Should it be mandatory for CISOs to be part of the Board of Directors?

More and more boards are scrutinizing the impact of security and privacy issues on their businesses. However, taken action to being CISOs on to the board has been way too slow. The main challenge is that they don’t grasp that information security issues are not simply IT issues. For clarity, take a look at my article on ‘8 Reasons Why Cybersecurity Strategy and Business Operations are Inseparable‘.

The urgency now being seen from many boards is more so a knee-jerk response to government pressures and increased regulations in lieu of several high profile breaches that have shaken public trust. The former head of the Securities and Exchange Commission (SEC) Luis Agulilar made the following comment back in 2014:

“Board oversight of cyber risk management is critical to ensuring that companies are taking adequate steps to prevent, and prepare for, the harms that can result from such attacks.” He also issued a clear warning that “boards that choose to ignore or minimize the importance of cybersecurity oversight responsibility do so at their own peril.”

Regulators across the globe are making it clear that organizations must have robust privacy and security controls in place to manage the risks associated with technology-enabled commerce. As such, it is critically important that boards regardless of their companies’ industries have a security expert among them to expertly lead the organization in such matters. It is clear that government regulators will hold the Board of Directors accountable and liable for not discharging their duty to prevent harm to the corporation, including damage occurring from cyber attacks and data breaches. Individual directors themselves can be subject to derivative shareholder lawsuits and class-action suits from the company’s banks, business partners, vendors, customers and their own employees.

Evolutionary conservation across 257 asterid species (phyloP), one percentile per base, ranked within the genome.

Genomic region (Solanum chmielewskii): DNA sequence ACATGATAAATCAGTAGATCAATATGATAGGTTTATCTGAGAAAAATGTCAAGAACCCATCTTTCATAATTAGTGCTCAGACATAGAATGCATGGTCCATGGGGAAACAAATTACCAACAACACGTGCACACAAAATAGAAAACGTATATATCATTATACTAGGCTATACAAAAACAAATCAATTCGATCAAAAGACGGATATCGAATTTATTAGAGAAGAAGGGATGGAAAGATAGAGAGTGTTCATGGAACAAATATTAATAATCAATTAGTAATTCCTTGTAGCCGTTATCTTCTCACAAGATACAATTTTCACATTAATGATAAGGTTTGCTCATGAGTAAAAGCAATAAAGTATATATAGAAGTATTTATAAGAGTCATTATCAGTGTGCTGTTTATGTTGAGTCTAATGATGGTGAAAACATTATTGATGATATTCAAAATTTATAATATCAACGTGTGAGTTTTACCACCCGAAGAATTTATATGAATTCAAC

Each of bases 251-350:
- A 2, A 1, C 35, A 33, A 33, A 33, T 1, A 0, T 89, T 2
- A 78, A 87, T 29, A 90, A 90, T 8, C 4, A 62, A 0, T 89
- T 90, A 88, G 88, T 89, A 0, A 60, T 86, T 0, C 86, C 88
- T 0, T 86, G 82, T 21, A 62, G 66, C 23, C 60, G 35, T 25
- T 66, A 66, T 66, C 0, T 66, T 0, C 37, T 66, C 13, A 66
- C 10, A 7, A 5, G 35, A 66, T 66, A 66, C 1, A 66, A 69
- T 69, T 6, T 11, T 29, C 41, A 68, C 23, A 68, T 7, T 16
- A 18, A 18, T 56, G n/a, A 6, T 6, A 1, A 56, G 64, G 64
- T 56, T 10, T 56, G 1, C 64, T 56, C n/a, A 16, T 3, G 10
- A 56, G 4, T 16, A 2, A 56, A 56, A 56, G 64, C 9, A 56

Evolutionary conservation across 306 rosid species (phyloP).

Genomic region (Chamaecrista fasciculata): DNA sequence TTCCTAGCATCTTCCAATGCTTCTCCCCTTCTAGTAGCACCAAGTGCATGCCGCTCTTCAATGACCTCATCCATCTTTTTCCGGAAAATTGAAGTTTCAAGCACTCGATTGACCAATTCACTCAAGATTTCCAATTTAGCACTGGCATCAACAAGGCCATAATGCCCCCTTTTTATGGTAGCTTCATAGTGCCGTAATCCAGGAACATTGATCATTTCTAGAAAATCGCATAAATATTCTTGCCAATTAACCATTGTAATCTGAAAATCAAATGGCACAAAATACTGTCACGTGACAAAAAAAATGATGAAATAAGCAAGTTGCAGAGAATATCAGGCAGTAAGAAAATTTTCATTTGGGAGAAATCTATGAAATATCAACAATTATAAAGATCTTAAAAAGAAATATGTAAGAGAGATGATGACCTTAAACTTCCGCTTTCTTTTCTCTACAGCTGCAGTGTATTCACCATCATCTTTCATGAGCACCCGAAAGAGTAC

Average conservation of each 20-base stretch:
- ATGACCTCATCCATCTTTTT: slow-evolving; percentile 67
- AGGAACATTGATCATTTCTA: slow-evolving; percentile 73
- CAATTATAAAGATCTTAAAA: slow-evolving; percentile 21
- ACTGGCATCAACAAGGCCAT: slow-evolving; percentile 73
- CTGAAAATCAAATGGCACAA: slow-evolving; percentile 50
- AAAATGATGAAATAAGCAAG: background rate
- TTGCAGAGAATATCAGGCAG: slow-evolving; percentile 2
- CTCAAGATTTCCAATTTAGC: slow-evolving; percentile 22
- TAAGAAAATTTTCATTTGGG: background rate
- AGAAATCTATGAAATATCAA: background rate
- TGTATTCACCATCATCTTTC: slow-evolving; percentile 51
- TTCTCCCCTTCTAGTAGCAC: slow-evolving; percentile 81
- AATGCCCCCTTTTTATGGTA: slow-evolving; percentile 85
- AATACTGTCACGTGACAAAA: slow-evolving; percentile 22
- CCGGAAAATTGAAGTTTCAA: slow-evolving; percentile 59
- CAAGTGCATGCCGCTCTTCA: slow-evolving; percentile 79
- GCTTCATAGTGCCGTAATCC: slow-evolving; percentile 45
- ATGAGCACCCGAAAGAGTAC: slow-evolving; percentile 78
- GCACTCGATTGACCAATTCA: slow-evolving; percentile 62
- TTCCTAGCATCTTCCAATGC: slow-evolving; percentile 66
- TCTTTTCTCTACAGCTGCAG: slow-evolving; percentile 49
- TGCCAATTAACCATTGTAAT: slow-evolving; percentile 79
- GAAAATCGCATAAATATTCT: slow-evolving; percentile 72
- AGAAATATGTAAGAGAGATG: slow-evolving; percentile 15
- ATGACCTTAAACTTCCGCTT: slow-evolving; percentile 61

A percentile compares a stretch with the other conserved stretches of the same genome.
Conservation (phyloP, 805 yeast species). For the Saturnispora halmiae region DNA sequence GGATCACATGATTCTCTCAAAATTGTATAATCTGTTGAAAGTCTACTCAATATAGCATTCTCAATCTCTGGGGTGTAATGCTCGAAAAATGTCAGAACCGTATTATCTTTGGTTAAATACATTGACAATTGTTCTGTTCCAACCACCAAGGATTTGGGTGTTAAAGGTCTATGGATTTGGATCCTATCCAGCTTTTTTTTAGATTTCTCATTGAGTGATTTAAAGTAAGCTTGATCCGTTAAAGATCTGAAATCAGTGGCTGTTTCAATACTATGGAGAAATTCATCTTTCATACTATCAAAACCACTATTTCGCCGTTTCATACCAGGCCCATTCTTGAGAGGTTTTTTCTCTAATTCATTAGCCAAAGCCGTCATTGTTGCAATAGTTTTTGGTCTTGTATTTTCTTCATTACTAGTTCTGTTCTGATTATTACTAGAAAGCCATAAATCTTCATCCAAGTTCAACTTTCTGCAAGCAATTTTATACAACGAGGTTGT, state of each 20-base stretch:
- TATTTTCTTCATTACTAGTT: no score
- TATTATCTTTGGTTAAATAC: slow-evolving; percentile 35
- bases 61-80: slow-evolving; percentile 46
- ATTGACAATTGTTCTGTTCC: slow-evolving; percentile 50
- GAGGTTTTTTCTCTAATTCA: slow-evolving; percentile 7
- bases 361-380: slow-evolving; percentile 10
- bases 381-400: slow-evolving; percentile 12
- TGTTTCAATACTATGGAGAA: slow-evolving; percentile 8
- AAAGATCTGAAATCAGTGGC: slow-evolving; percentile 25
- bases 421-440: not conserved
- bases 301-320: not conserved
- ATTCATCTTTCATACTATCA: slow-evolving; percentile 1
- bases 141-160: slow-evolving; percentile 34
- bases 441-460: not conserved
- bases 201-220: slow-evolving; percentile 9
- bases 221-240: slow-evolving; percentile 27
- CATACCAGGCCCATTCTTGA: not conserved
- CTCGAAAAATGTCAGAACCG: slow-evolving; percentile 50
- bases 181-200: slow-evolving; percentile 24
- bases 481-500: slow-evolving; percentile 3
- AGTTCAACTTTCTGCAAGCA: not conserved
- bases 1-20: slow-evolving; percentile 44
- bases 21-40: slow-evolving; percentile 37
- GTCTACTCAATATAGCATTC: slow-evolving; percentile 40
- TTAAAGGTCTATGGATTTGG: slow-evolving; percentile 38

That being said, not many CISOs have the knowledge and experience; the executive capabilities required to translate into meaningful business terms the impact a cyber incident has on the organization and the activities undertaken to mitigate such events. Many members of the board are not engineers or IT professionals, let alone possess an understanding of technology governance, risk and control. The average board is comprised of approximately nine individuals but some can be as many as 30 persons, so it is imperative that the CISO familiarize himself with his audience to effectively deliver a solid presentation that resonates with them. It is helpful to go into the details of presentations one-to-one with individual board members, as many of them love going into depth and that is an ideal approach to influence the board on an individual basis. For actual board meetings, there is a firm agenda and time limitations that can lessen the strength and impact of CISO presentations.

One of the most effective presentations is the use of risk metrics as most board members in a formal session do not want to be inundated with techno-jargon (do this and watch their eyes glaze over). They want a helicopter perspective of the issues and with clear impact on how the organization as a whole is affected. Board members want visual quantification of risks with the most relevant data in simple language. Using benchmarks designating the past, present and future allows the audience to clearly see how the situation has changed, see the progress and efforts necessary to achieve a benchmark goal.

It is an uphill journey for a CISO to acquire a seat on the board. It is not for the faint-hearted as one is burdened with enormous responsibilities and the board members are the apex of the organization tasked with guiding its ultimate success or failure. Consequently, board membership is a delicate process as much is at stake in terms of the organization remaining a going concern.

CISOs are a necessity to have on the board but they must be savvy, experienced and strategic-minded executive to serve in that capacity. They must have the vision, thought leadership, relationship building skills, and grit to demonstrate value to the organization in this role.

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